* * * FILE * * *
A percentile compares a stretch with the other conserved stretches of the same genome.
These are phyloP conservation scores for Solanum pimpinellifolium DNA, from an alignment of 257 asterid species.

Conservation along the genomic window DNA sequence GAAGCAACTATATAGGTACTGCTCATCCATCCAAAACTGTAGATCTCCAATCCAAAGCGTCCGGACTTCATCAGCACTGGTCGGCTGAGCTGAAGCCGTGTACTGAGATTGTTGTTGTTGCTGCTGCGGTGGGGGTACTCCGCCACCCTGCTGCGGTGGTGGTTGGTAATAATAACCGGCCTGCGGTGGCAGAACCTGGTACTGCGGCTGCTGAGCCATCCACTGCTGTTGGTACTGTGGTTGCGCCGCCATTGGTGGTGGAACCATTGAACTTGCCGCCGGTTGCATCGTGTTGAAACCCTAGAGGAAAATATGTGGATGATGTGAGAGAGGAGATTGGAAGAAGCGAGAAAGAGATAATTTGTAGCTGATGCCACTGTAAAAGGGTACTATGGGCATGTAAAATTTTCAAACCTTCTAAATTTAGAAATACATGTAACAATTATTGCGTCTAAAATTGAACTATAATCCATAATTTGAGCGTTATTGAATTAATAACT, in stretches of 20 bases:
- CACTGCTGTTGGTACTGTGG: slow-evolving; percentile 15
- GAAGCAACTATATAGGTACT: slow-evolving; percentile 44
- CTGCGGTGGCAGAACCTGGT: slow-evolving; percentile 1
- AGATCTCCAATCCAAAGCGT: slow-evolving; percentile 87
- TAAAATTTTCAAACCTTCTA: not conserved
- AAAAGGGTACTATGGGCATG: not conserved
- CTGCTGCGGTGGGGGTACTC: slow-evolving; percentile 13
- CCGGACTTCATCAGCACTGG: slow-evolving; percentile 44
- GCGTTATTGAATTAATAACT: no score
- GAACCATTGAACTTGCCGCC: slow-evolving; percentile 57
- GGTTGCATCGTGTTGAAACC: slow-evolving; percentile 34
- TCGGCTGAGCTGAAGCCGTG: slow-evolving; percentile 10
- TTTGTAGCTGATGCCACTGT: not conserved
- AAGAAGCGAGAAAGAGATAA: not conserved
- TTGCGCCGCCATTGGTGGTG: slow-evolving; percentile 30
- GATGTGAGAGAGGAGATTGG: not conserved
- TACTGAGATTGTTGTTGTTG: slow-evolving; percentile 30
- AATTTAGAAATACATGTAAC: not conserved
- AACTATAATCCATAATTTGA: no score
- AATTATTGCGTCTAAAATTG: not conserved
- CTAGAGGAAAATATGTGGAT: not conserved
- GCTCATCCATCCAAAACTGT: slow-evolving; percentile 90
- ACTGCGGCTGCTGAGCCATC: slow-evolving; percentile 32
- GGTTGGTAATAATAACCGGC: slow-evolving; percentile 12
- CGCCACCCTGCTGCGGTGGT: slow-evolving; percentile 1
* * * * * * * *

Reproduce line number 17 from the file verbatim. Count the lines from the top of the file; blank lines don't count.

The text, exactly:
- AAGAAGCGAGAAAGAGATAA: not conserved